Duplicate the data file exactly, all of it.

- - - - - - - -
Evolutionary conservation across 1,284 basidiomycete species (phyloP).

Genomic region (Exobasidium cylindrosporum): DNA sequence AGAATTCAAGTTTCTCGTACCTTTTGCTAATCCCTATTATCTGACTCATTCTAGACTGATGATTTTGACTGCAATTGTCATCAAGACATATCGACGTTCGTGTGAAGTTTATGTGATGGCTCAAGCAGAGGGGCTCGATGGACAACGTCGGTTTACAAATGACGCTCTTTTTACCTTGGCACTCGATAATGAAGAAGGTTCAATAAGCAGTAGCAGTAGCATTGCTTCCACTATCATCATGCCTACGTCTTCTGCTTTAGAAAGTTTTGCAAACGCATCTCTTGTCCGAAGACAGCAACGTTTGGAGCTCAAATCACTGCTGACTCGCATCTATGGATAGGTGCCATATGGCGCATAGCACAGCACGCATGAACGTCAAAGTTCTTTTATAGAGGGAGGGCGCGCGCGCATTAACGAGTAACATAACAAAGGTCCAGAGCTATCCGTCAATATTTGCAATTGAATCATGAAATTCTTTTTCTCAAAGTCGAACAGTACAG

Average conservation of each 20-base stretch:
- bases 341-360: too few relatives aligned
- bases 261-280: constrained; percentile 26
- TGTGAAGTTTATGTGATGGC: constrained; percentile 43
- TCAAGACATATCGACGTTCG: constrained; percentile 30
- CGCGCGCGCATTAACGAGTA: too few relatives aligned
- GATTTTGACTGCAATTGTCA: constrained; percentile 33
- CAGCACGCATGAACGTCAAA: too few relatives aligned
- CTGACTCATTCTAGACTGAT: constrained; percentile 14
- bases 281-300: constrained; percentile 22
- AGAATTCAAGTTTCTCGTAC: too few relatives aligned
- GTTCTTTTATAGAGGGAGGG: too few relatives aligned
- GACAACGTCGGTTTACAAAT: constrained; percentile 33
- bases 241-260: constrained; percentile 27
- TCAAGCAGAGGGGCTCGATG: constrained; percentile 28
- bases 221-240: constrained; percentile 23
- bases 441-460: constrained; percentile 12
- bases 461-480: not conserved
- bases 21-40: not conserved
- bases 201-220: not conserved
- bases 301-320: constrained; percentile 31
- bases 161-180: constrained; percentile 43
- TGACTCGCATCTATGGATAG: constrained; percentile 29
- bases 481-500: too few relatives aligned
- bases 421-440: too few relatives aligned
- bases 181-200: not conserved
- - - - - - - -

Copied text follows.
Evolutionary conservation across 1,284 basidiomycete species (phyloP).

Genomic region (Exobasidium cylindrosporum): DNA sequence AGAATTCAAGTTTCTCGTACCTTTTGCTAATCCCTATTATCTGACTCATTCTAGACTGATGATTTTGACTGCAATTGTCATCAAGACATATCGACGTTCGTGTGAAGTTTATGTGATGGCTCAAGCAGAGGGGCTCGATGGACAACGTCGGTTTACAAATGACGCTCTTTTTACCTTGGCACTCGATAATGAAGAAGGTTCAATAAGCAGTAGCAGTAGCATTGCTTCCACTATCATCATGCCTACGTCTTCTGCTTTAGAAAGTTTTGCAAACGCATCTCTTGTCCGAAGACAGCAACGTTTGGAGCTCAAATCACTGCTGACTCGCATCTATGGATAGGTGCCATATGGCGCATAGCACAGCACGCATGAACGTCAAAGTTCTTTTATAGAGGGAGGGCGCGCGCGCATTAACGAGTAACATAACAAAGGTCCAGAGCTATCCGTCAATATTTGCAATTGAATCATGAAATTCTTTTTCTCAAAGTCGAACAGTACAG

Average conservation of each 20-base stretch:
- bases 341-360: too few relatives aligned
- bases 261-280: constrained; percentile 26
- TGTGAAGTTTATGTGATGGC: constrained; percentile 43
- TCAAGACATATCGACGTTCG: constrained; percentile 30
- CGCGCGCGCATTAACGAGTA: too few relatives aligned
- GATTTTGACTGCAATTGTCA: constrained; percentile 33
- CAGCACGCATGAACGTCAAA: too few relatives aligned
- CTGACTCATTCTAGACTGAT: constrained; percentile 14
- bases 281-300: constrained; percentile 22
- AGAATTCAAGTTTCTCGTAC: too few relatives aligned
- GTTCTTTTATAGAGGGAGGG: too few relatives aligned
- GACAACGTCGGTTTACAAAT: constrained; percentile 33
- bases 241-260: constrained; percentile 27
- TCAAGCAGAGGGGCTCGATG: constrained; percentile 28
- bases 221-240: constrained; percentile 23
- bases 441-460: constrained; percentile 12
- bases 461-480: not conserved
- bases 21-40: not conserved
- bases 201-220: not conserved
- bases 301-320: constrained; percentile 31
- bases 161-180: constrained; percentile 43
- TGACTCGCATCTATGGATAG: constrained; percentile 29
- bases 481-500: too few relatives aligned
- bases 421-440: too few relatives aligned
- bases 181-200: not conserved